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1. LINQ Pocket Reference > Instantiating an X-DOM

Instantiating an X-DOM

Rather than use the Load or Parse methods, you can build an X-DOM tree by manually instantiating objects and adding them to a parent via XContainer ’s Add method.

To construct an XElement and XAttribute, you simply provide a name and value:

	XElement lastName = new XElement ("lastname", "Bloggs");
	lastName.Add (new XComment ("nice name"));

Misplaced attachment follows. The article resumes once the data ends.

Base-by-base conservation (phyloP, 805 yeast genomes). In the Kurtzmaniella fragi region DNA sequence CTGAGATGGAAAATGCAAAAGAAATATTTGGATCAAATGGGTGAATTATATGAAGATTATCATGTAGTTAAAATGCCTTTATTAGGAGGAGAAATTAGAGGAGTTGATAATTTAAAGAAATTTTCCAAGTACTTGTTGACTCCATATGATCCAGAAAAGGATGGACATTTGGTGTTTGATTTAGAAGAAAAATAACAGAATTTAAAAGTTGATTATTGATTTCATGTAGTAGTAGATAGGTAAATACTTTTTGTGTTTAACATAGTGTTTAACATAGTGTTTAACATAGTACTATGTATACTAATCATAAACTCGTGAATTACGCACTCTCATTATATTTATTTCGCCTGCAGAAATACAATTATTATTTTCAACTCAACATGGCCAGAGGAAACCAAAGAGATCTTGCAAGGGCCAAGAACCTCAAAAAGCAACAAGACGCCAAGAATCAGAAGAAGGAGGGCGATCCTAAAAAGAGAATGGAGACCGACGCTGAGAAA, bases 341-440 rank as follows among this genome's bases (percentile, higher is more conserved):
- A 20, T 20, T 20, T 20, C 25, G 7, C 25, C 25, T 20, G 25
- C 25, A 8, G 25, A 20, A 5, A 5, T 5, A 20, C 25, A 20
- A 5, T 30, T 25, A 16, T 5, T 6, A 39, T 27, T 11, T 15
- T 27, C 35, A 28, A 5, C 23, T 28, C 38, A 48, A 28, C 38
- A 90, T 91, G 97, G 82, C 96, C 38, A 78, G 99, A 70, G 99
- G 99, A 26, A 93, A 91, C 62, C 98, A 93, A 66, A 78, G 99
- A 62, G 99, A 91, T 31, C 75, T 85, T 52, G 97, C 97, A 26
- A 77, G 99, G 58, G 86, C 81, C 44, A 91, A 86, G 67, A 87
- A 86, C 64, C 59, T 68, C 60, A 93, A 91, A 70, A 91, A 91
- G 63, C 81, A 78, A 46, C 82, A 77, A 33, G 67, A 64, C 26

XElement customer = new XElement ("customer");
	customer.Add (new XAttribute ("id", 123));
	customer.Add (new XElement ("firstname", "Joe"));
	customer.Add (lastName);

	Console.WriteLine (customer.ToString());

The result:

	<customer id="123">
	  <firstname>Joe</firstname>
	  <lastname>Bloggs<!--nice name -></lastname>
	</customer>

A value is optional when constructing an XElement—you can provide just the element name and add content later. Notice that when we did provide a value, a simple string sufficed— we didn’t need to explicitly create and add an XText child node. The X-DOM does this work automatically, so you can deal simply with “values.”


  

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